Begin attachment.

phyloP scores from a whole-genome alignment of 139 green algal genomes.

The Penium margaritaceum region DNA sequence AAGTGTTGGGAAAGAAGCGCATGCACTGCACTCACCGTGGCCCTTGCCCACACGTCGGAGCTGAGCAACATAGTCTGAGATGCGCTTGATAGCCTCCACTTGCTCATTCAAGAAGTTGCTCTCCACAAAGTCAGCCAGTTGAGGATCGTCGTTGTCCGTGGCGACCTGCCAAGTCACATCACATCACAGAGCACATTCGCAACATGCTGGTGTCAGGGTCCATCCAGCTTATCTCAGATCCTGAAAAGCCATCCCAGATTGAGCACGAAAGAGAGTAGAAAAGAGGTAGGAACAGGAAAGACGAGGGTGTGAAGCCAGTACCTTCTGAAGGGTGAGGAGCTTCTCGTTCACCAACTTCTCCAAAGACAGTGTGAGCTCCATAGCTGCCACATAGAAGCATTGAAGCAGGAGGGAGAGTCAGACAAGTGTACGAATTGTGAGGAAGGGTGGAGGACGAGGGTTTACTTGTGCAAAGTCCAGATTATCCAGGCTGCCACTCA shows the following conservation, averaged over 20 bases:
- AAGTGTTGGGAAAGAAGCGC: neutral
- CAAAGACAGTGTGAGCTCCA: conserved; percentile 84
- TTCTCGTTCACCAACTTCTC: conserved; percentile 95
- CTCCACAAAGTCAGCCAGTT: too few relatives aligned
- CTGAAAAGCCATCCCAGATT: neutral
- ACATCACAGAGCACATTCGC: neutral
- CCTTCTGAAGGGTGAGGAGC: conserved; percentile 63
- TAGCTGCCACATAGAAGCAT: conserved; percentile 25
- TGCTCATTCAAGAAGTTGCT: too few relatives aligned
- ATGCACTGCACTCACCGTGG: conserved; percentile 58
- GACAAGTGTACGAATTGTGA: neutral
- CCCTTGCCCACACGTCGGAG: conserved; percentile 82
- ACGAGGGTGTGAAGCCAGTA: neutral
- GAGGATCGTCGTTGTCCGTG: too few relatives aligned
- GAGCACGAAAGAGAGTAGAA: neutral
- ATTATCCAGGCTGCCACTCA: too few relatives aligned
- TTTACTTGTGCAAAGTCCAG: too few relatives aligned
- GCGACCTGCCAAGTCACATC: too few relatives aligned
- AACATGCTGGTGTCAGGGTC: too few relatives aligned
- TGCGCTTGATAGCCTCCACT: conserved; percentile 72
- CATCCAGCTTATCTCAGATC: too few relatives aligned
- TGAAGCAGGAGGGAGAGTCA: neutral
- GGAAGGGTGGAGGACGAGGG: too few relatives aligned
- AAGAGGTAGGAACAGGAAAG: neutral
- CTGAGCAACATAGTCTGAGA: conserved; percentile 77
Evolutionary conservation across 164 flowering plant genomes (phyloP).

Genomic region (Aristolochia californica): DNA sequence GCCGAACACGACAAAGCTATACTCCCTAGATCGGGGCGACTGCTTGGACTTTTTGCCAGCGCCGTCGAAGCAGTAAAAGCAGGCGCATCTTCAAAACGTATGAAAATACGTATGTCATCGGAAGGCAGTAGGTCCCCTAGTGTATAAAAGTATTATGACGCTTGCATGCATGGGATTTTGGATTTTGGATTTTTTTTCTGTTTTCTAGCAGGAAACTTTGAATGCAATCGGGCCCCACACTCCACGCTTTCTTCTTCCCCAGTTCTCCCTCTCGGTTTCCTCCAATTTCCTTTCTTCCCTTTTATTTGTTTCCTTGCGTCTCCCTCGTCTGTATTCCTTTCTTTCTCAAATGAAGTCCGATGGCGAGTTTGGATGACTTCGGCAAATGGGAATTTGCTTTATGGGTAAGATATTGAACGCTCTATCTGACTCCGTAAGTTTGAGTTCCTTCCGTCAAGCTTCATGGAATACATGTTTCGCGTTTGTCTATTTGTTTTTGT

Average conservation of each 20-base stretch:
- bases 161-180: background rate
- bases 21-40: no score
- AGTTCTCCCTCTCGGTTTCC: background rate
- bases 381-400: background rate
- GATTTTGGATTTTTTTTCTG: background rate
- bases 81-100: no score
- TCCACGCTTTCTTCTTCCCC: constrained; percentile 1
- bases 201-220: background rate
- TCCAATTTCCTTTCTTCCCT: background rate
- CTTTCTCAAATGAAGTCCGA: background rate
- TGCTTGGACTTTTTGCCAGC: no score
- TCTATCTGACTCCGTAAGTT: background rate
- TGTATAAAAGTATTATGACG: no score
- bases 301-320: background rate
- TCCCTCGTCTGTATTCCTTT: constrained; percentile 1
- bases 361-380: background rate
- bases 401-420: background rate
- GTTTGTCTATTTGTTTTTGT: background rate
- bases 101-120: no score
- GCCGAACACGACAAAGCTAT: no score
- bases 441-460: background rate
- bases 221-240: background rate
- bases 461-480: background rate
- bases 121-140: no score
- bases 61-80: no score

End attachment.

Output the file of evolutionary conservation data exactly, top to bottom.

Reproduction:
phyloP scores from a whole-genome alignment of 139 green algal genomes.

The Penium margaritaceum region DNA sequence AAGTGTTGGGAAAGAAGCGCATGCACTGCACTCACCGTGGCCCTTGCCCACACGTCGGAGCTGAGCAACATAGTCTGAGATGCGCTTGATAGCCTCCACTTGCTCATTCAAGAAGTTGCTCTCCACAAAGTCAGCCAGTTGAGGATCGTCGTTGTCCGTGGCGACCTGCCAAGTCACATCACATCACAGAGCACATTCGCAACATGCTGGTGTCAGGGTCCATCCAGCTTATCTCAGATCCTGAAAAGCCATCCCAGATTGAGCACGAAAGAGAGTAGAAAAGAGGTAGGAACAGGAAAGACGAGGGTGTGAAGCCAGTACCTTCTGAAGGGTGAGGAGCTTCTCGTTCACCAACTTCTCCAAAGACAGTGTGAGCTCCATAGCTGCCACATAGAAGCATTGAAGCAGGAGGGAGAGTCAGACAAGTGTACGAATTGTGAGGAAGGGTGGAGGACGAGGGTTTACTTGTGCAAAGTCCAGATTATCCAGGCTGCCACTCA shows the following conservation, averaged over 20 bases:
- AAGTGTTGGGAAAGAAGCGC: neutral
- CAAAGACAGTGTGAGCTCCA: conserved; percentile 84
- TTCTCGTTCACCAACTTCTC: conserved; percentile 95
- CTCCACAAAGTCAGCCAGTT: too few relatives aligned
- CTGAAAAGCCATCCCAGATT: neutral
- ACATCACAGAGCACATTCGC: neutral
- CCTTCTGAAGGGTGAGGAGC: conserved; percentile 63
- TAGCTGCCACATAGAAGCAT: conserved; percentile 25
- TGCTCATTCAAGAAGTTGCT: too few relatives aligned
- ATGCACTGCACTCACCGTGG: conserved; percentile 58
- GACAAGTGTACGAATTGTGA: neutral
- CCCTTGCCCACACGTCGGAG: conserved; percentile 82
- ACGAGGGTGTGAAGCCAGTA: neutral
- GAGGATCGTCGTTGTCCGTG: too few relatives aligned
- GAGCACGAAAGAGAGTAGAA: neutral
- ATTATCCAGGCTGCCACTCA: too few relatives aligned
- TTTACTTGTGCAAAGTCCAG: too few relatives aligned
- GCGACCTGCCAAGTCACATC: too few relatives aligned
- AACATGCTGGTGTCAGGGTC: too few relatives aligned
- TGCGCTTGATAGCCTCCACT: conserved; percentile 72
- CATCCAGCTTATCTCAGATC: too few relatives aligned
- TGAAGCAGGAGGGAGAGTCA: neutral
- GGAAGGGTGGAGGACGAGGG: too few relatives aligned
- AAGAGGTAGGAACAGGAAAG: neutral
- CTGAGCAACATAGTCTGAGA: conserved; percentile 77
Evolutionary conservation across 164 flowering plant genomes (phyloP).

Genomic region (Aristolochia californica): DNA sequence GCCGAACACGACAAAGCTATACTCCCTAGATCGGGGCGACTGCTTGGACTTTTTGCCAGCGCCGTCGAAGCAGTAAAAGCAGGCGCATCTTCAAAACGTATGAAAATACGTATGTCATCGGAAGGCAGTAGGTCCCCTAGTGTATAAAAGTATTATGACGCTTGCATGCATGGGATTTTGGATTTTGGATTTTTTTTCTGTTTTCTAGCAGGAAACTTTGAATGCAATCGGGCCCCACACTCCACGCTTTCTTCTTCCCCAGTTCTCCCTCTCGGTTTCCTCCAATTTCCTTTCTTCCCTTTTATTTGTTTCCTTGCGTCTCCCTCGTCTGTATTCCTTTCTTTCTCAAATGAAGTCCGATGGCGAGTTTGGATGACTTCGGCAAATGGGAATTTGCTTTATGGGTAAGATATTGAACGCTCTATCTGACTCCGTAAGTTTGAGTTCCTTCCGTCAAGCTTCATGGAATACATGTTTCGCGTTTGTCTATTTGTTTTTGT

Average conservation of each 20-base stretch:
- bases 161-180: background rate
- bases 21-40: no score
- AGTTCTCCCTCTCGGTTTCC: background rate
- bases 381-400: background rate
- GATTTTGGATTTTTTTTCTG: background rate
- bases 81-100: no score
- TCCACGCTTTCTTCTTCCCC: constrained; percentile 1
- bases 201-220: background rate
- TCCAATTTCCTTTCTTCCCT: background rate
- CTTTCTCAAATGAAGTCCGA: background rate
- TGCTTGGACTTTTTGCCAGC: no score
- TCTATCTGACTCCGTAAGTT: background rate
- TGTATAAAAGTATTATGACG: no score
- bases 301-320: background rate
- TCCCTCGTCTGTATTCCTTT: constrained; percentile 1
- bases 361-380: background rate
- bases 401-420: background rate
- GTTTGTCTATTTGTTTTTGT: background rate
- bases 101-120: no score
- GCCGAACACGACAAAGCTAT: no score
- bases 441-460: background rate
- bases 221-240: background rate
- bases 461-480: background rate
- bases 121-140: no score
- bases 61-80: no score